Synthesis, Patterning, and Assembly
In aim to exploit novel properties of nanomaterials and build functional systems, we make efforts to synthesize, pattern, and integrate structures with control of physical dimension, morphology, chemical composition, and crystalline phase.
Several fabrication techniques are applied in our lab, including:
  • Chemical Vapor Deposition (CVD)
  • Photo/Electron Beam/Interference/Colloidal Lithography
  • Laser Ablation
  • Ball/Cryogenic Milling
  • Electrochemical Deposition and Etching
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Biomedical Sensing and Therapeutics

As the development of nanoscience and nanotechnology, nanomaterials are highly involved in biomedicine fields. Widely collaborating with researchers from chemical, biomedical departments and medicine Institutes, we are trying to extend our research from laboratory to clinic level.

  • Surface Plasmon Resonance (SPR) in Biodetection

We are studying the SPR properties of various metallic nanostructures and patterned graphene structures, theoretically and experimentally. Combining with extinction spectrum or Raman measurement, these structures are capable of serving as SPR systems to monitor the specific biological binding events. (Collaborating with Department of Physics and Texas Center for Superconductivity at University of Houston)

  • Optical Imaging Based Biodetection

Distinguished from SPR based detection, we are also working on visualizing the biological binding events based on classical optical properties of nanomaterials. By designing the process of functionalization, immunization, and enzymatic decoration, the binding between biological entities can be quantificationally detected under optical microscope. (Collaborating with Department of Chemical and Biomolecular Engineering at University of Houston)

  • Hierarchical Structure for Neuron Regeneration
We are investigating the influence of topography cues on neuron growth and differentiation. Taking advantage of interference lithography and soft lithography, we mimic the natural hierarchical structure of axons with biocompatible and biodegradable materials and test them as scaffolds for neuron regeneration in vitro and in vivo. (Collaborating with Department of Neurosurgery at University of Texas Medical School at Houston)
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Energy Harvesting, Conversion and Storage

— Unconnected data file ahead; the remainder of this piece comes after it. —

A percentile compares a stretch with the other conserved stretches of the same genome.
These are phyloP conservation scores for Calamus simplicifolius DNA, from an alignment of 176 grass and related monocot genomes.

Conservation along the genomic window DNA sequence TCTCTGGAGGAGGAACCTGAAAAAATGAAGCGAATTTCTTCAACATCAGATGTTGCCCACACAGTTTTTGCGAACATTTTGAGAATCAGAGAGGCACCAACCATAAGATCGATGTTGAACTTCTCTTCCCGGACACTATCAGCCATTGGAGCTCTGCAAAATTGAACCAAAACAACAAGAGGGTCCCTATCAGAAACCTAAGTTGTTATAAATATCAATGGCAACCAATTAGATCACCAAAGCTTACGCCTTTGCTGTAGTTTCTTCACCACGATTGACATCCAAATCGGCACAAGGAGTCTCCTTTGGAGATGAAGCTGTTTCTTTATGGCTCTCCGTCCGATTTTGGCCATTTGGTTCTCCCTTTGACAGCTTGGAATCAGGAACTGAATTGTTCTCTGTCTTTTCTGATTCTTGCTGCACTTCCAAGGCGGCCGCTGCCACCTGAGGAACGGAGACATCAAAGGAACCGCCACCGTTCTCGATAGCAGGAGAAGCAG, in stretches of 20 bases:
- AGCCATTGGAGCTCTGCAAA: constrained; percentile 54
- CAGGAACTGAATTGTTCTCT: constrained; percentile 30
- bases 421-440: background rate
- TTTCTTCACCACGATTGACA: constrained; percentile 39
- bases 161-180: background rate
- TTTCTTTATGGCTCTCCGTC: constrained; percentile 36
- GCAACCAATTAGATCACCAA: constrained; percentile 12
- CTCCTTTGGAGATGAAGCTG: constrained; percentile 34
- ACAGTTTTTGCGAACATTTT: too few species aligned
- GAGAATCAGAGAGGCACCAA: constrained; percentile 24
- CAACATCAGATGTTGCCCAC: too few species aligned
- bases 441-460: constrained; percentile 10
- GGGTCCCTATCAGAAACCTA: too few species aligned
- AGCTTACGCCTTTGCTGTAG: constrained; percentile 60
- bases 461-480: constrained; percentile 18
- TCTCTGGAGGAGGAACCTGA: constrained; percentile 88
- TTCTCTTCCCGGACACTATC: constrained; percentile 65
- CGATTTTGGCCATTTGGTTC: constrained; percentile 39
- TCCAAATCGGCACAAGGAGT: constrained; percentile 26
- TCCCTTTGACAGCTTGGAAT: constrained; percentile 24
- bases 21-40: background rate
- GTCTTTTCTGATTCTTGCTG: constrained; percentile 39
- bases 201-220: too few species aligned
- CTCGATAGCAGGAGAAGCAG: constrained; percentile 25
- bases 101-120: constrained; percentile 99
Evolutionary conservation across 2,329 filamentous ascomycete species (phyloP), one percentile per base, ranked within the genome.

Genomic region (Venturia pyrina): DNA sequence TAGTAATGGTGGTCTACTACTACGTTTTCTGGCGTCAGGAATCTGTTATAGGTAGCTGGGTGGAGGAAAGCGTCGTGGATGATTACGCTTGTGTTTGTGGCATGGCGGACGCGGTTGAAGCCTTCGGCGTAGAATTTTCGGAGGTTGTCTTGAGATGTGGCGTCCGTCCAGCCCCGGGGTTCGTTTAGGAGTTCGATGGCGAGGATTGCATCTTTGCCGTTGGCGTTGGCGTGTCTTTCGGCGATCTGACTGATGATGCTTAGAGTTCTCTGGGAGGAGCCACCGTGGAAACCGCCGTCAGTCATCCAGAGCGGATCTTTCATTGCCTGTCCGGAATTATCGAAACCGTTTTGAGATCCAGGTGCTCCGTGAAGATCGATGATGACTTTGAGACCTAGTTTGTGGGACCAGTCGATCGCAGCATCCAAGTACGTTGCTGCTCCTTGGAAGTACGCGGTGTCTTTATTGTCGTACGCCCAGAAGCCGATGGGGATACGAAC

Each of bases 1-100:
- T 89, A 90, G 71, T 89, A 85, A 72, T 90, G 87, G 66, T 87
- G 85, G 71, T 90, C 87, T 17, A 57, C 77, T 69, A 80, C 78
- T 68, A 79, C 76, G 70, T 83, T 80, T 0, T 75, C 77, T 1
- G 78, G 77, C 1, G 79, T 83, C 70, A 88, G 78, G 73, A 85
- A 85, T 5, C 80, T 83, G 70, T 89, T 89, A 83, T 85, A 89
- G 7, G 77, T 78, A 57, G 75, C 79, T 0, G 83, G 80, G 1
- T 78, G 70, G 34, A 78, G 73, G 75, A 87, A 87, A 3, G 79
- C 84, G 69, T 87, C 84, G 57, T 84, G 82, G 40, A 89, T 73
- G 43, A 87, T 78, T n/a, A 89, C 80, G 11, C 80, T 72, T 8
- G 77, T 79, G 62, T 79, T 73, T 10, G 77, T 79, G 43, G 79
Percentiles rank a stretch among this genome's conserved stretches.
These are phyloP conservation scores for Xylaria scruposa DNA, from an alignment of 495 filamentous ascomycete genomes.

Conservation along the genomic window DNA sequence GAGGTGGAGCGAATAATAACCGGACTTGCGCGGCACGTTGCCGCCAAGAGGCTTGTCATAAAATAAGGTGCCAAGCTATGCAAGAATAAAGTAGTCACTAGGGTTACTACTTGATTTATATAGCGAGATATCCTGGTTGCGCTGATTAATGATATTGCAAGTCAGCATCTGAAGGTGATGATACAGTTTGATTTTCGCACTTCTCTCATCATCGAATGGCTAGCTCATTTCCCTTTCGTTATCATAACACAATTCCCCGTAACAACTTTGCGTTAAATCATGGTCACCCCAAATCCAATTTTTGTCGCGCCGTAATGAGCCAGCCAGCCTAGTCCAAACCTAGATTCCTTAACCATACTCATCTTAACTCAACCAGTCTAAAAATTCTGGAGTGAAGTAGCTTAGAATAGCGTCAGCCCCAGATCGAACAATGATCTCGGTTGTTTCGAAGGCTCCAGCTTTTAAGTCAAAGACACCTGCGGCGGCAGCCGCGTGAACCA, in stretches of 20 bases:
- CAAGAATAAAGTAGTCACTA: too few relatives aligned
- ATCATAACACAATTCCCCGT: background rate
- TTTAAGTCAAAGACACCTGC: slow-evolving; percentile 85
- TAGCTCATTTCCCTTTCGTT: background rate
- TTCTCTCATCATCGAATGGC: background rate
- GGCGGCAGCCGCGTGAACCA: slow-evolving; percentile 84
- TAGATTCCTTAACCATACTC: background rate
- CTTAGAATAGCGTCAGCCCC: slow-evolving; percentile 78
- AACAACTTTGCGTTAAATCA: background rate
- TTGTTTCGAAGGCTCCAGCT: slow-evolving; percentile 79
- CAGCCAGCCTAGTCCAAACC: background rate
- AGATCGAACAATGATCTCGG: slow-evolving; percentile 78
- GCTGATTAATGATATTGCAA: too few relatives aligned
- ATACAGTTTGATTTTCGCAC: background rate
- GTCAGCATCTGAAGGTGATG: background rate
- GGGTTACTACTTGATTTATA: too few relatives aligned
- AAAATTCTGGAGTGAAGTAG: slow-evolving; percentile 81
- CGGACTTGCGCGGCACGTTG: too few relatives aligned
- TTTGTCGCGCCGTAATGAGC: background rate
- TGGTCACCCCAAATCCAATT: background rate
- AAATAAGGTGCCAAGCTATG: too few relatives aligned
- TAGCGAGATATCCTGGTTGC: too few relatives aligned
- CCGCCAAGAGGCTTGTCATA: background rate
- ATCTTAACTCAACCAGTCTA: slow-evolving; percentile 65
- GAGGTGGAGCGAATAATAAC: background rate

Facing the increasing challenges in energy and environment, how to harness the ultimate energy source, solar energy efficiently is a crucial topic. To this end, we are engaged in designing and fabricating nanomaterials for photosynthesis and solar cell.

  • Solar Water Splitting

In our lab, cobalt oxide nanoparticles are employed as photocatalysts to fulfill the direct total water splitting (TWS), without the intermediate steps of conversion of solar energy to electricity and other reagents, leading to a higher conversion efficiency in principle. Moreover, shrinkage of particle size provides metal oxide with dramatically different photoelectrochemical properties from the bulk. Our ongoing research mainly focus on the following to broaden the current understanding of solar water splitting on nanostructured surfaces: (1) systematic investigation of dependence of band-edge potentials on the size of metal oxide nanoparticles, (2) to establish the relationship between crystal structure and photocatalytic activity, (3) identification of water-splitting intermediates using in-situ Fourier transform infrared spectroscopy.

  • Heterocrystalline Silicon Heterojunctions for Solar Cell
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Optoelectronics and Photonics
  • CO2 Photodesorption on ZnO Nanowire Surface

The motivation of this project is to resolve the controversial on the photodesorption of ZnO, which is critical in sensor and catalytic application of ZnO material. Fabrication of ZnO nanowires and thin films based on physical vapor deposit system is performed. Adsorption and photodesorption study on ZnO surface using high vacuum system and residual gas analyzer is done, along with photocurrent measurement using source meter. Results indicate an obvious CO2 photo-desorption process which is related to ZnO-assisted surface reaction by carbon contamination and adsorbed O2. Thermal annealing and electrical measurement is enabled in this vacuum system. Gas sampling can also be done based on requirement.

  • Fiber Optic Temperature Sensors for Harsh Environments

We are interested in developing high-performance fiber optic temperature sensors (FOTS) that will allow us to accurately monitor temperatures in harsh environments which often involve high temperature, high pressure, strong electromagnetic interference, and high-energy radiation exposure. Currently, our FOTS projects include: Fabry-Perot interferometer and Blackbody radiation based sensor.

  • Spectroscopy study of Graphene and Graphene Based Photonic Devices
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Department of Electrical & Computer Engineering
Engineering Building 1
Houston, Texas 77204-4005

Designed by Yanan

( 2015-02-10 Updated)